A.S Byatt calls this a "romance" rather than a "novel". On the flyleaf she quotes Nathaniel Hawthorne to explain the reason for this decision, which seems to be partly self-indulgence and partly the fact that the story links a "bygone time" with the present. The historical narrative concerns a secret love affair between two fictional Victorian poets. The modern narrative concerns two academics, a man and a woman, who stumble on the story of this affair and embark on a quest to discover what happened. In the process they fall in love with each other. The book thus follows different interweaving threads simultaneously; much of the Victorian narrative is told in the forms of letters and diaries, but at certain crucial points Byatt resorts to telling us directly what happened. This inevitably breaks the 'realism' of the story since one is obviously aware that the author has intervened directly, but this effect is no doubt intended for Byatt is a deeply "literary" writer and very much aware of modern critical discussions of narrative conventions. She also doesn't shrink from the task of providing extensive samples of the work of both poets: a risky undertaking, but I think she gets away with it.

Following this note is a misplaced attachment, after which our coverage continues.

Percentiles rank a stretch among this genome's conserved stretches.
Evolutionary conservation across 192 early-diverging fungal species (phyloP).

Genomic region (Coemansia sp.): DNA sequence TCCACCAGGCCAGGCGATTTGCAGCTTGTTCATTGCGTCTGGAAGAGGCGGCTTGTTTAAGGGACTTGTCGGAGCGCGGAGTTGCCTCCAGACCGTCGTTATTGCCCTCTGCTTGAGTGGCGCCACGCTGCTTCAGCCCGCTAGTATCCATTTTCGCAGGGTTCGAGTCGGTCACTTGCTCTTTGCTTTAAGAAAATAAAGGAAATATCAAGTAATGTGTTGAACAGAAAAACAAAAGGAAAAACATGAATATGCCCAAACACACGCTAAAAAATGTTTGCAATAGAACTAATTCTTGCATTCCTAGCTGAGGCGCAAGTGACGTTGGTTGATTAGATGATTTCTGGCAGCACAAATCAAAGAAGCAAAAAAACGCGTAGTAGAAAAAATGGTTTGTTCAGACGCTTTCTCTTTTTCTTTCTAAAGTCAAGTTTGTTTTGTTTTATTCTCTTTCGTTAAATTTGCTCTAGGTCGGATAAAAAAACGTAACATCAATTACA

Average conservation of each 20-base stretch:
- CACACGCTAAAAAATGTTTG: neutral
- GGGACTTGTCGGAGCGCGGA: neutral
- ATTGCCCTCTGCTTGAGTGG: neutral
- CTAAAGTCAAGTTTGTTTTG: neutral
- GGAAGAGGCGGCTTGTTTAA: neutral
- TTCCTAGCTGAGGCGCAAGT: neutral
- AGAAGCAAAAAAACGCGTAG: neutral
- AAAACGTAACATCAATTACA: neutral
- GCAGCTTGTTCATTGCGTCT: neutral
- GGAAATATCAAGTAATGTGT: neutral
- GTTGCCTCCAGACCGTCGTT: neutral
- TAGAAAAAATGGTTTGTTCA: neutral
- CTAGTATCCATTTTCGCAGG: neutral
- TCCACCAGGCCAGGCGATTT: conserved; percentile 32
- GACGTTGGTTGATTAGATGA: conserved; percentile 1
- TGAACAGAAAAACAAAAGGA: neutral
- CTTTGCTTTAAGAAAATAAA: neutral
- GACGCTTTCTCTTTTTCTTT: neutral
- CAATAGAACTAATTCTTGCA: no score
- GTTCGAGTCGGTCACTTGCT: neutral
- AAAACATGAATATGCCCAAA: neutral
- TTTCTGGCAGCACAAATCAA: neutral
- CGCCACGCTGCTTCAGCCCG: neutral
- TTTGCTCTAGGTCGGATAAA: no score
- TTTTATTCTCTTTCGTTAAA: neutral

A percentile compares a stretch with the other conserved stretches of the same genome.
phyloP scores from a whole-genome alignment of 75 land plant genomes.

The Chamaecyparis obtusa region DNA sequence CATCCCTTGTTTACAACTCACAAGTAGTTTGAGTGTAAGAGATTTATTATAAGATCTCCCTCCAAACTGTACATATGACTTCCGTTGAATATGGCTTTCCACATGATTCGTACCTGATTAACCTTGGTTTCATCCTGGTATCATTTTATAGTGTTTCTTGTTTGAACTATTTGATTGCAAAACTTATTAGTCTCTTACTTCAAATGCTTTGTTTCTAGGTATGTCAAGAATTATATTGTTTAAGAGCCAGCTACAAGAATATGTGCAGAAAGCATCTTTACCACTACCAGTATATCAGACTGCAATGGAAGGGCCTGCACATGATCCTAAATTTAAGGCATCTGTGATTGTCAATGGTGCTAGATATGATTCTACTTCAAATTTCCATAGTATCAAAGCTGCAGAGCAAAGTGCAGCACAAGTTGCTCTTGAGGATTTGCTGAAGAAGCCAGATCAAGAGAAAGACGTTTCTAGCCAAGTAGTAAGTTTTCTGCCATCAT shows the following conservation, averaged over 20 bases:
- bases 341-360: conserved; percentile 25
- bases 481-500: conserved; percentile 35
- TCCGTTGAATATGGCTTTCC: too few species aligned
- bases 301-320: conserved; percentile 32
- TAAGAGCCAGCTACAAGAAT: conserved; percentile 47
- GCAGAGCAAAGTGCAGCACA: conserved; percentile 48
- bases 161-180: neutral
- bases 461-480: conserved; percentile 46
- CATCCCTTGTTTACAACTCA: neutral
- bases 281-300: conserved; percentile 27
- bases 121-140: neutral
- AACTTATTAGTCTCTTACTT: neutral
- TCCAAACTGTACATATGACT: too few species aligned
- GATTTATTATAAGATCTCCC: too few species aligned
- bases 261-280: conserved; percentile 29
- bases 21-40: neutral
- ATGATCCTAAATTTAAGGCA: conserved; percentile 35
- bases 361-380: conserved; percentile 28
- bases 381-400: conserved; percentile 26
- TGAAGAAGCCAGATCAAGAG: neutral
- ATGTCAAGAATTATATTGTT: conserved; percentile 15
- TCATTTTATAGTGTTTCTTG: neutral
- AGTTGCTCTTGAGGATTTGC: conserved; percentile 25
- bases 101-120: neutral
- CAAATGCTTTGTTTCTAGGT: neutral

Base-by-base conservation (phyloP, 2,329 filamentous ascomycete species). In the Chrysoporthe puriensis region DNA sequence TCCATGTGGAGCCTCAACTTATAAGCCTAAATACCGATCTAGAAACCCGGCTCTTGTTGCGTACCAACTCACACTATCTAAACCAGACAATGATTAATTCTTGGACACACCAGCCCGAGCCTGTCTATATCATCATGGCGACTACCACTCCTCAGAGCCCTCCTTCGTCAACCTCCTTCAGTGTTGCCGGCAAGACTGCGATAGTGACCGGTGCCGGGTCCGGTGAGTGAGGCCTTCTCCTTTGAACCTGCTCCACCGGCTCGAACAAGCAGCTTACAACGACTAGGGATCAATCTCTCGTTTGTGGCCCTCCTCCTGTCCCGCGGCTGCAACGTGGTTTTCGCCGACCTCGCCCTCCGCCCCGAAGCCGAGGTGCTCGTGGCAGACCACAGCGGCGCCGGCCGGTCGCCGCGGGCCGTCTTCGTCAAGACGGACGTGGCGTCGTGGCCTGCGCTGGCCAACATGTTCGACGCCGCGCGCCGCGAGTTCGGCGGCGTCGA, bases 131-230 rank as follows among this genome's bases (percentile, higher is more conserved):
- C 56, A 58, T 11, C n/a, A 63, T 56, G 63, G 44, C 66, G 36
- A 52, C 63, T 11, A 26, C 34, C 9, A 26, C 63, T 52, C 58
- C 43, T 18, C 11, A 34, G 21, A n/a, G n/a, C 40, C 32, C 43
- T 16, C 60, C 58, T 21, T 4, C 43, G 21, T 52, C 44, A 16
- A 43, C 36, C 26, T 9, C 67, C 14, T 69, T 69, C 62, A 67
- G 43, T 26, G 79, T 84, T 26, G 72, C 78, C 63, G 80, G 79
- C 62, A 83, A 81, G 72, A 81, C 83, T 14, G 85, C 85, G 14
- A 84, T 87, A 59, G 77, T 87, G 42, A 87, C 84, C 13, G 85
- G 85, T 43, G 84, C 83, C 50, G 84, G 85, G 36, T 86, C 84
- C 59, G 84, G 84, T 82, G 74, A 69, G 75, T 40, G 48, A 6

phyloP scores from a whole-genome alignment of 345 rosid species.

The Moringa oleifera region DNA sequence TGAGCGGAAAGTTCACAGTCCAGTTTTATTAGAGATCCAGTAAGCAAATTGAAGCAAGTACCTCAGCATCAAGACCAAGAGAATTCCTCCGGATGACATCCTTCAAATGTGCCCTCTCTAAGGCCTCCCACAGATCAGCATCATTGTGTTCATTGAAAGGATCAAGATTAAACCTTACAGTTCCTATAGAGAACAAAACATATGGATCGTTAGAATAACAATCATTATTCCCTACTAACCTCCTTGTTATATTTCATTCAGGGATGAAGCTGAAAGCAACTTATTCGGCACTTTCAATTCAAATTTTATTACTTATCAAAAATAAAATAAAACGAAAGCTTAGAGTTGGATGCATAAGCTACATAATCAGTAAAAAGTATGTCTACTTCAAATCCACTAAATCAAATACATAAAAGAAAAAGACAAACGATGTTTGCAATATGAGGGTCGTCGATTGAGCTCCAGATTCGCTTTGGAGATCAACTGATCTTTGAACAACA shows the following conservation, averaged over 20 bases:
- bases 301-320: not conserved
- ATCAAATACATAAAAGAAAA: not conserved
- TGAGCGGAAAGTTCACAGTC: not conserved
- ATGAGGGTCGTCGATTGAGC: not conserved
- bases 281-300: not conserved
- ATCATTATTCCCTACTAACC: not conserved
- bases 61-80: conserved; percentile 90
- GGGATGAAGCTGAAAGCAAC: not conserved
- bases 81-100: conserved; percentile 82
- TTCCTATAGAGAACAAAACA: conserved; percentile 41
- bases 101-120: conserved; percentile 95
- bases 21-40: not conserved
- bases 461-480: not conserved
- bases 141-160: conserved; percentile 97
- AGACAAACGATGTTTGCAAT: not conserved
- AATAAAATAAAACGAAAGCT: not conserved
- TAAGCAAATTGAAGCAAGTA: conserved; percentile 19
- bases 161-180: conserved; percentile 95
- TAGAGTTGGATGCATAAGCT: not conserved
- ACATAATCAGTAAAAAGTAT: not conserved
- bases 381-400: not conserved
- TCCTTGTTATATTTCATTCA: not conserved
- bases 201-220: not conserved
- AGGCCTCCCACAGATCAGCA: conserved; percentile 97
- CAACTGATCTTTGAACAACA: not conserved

This book won the 1990 Booker Prize. I have to admit that I seldom read books which win prizes, but I was glad I made an exception for this one. I enjoyed it greatly. I hope I haven't given the impression that it's heavy going, for it isn't. There are some very funny sequences, particularly those that involve other academics, some American, who get wind of what is happening and try to get in on the act. I found Byatt's earlier novel, The Virgin in the Garden, rather hard going, but this one was a great improvement.